The House of Commons has objected to the proposed Regulation to introduce a Common European Sales Law (see post) on the basis that it does not comply with the principle of subsidiarity. The House passed a resolution to that effect on 7 December, and has submitted to the European Commission, Council and European Parliament a reasoned opinion supporting its conclusion (click here to download a pdf).
Under the principle of subsidiarity, defined in article 5 of the Treaty on the European Union, the EU “shall act only if and in so far as the objectives of the proposed action cannot be sufficiently achieved by the Member States … but can rather, by reason of the scale or effects of the proposed action, be better achieved at Union level”.
The stated objective of the proposed Regulation is to improve the establishment and functioning of the internal market by facilitating the expansion of cross-border trade. However, the opinion refers to research by various consumer bodies which does not support the notion that different national contract laws present a significant barrier to cross-border trade. It also expresses concerns regarding the potential for the Regulation to create greater legal complexity, uncertainty and confusion for consumers. As a result, it concludes that the proposal does not respect the principle of subsidiarity.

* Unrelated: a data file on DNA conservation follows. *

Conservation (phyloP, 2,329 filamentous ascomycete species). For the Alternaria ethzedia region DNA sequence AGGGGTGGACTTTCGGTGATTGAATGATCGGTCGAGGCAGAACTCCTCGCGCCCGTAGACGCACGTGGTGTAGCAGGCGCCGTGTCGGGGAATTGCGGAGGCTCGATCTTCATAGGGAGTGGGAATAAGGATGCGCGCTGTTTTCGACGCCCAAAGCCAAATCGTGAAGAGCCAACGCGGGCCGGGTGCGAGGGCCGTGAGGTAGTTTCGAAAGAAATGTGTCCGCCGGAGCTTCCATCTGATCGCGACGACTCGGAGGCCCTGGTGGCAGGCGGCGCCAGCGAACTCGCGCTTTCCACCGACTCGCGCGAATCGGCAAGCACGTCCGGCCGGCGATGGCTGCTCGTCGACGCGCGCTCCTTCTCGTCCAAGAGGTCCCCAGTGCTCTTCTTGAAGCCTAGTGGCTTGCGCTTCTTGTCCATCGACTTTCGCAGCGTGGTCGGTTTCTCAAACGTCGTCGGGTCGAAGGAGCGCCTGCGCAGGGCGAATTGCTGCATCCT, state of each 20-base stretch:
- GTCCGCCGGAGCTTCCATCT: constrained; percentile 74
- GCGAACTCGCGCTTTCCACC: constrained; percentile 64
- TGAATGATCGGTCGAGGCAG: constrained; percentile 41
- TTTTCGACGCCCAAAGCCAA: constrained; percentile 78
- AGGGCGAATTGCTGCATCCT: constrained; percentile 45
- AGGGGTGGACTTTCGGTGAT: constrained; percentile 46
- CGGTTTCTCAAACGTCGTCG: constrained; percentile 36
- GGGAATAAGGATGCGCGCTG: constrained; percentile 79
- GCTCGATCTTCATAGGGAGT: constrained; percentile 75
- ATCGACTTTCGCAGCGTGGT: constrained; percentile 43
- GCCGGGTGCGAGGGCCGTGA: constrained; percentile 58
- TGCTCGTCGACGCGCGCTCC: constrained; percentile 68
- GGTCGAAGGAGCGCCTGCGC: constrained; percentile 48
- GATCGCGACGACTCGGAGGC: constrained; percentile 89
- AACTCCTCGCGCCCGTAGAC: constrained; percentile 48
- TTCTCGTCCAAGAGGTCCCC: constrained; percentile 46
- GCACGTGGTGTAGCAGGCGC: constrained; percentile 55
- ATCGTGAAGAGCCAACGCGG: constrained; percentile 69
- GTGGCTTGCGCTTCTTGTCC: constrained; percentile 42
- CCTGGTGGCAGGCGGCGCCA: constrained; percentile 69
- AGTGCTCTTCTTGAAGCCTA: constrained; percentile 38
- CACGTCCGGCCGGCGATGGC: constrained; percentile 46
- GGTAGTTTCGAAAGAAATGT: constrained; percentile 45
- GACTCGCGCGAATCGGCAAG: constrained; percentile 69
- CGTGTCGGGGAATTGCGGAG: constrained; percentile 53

The opinion also objects to the Regulation on procedural grounds, for its lack of a “detailed statement” which makes it possible to appraise the Regulation’s compliance with the principle of subsidiarity.
The UK government has long opposed the concept of an optional instrument of European contract law, so the objections of the House of Commons are not surprising. For the proposal to be adopted, it must be approved by both the European Parliament and the Council of Ministers, acting by qualified majority. The European Parliament supports the Regulation, and so its future is likely to turn on the view taken by the Council. It remains to be seen how many other Member States will support the proposal and therefore whether it will receive the necessary approval from the Council of Ministers.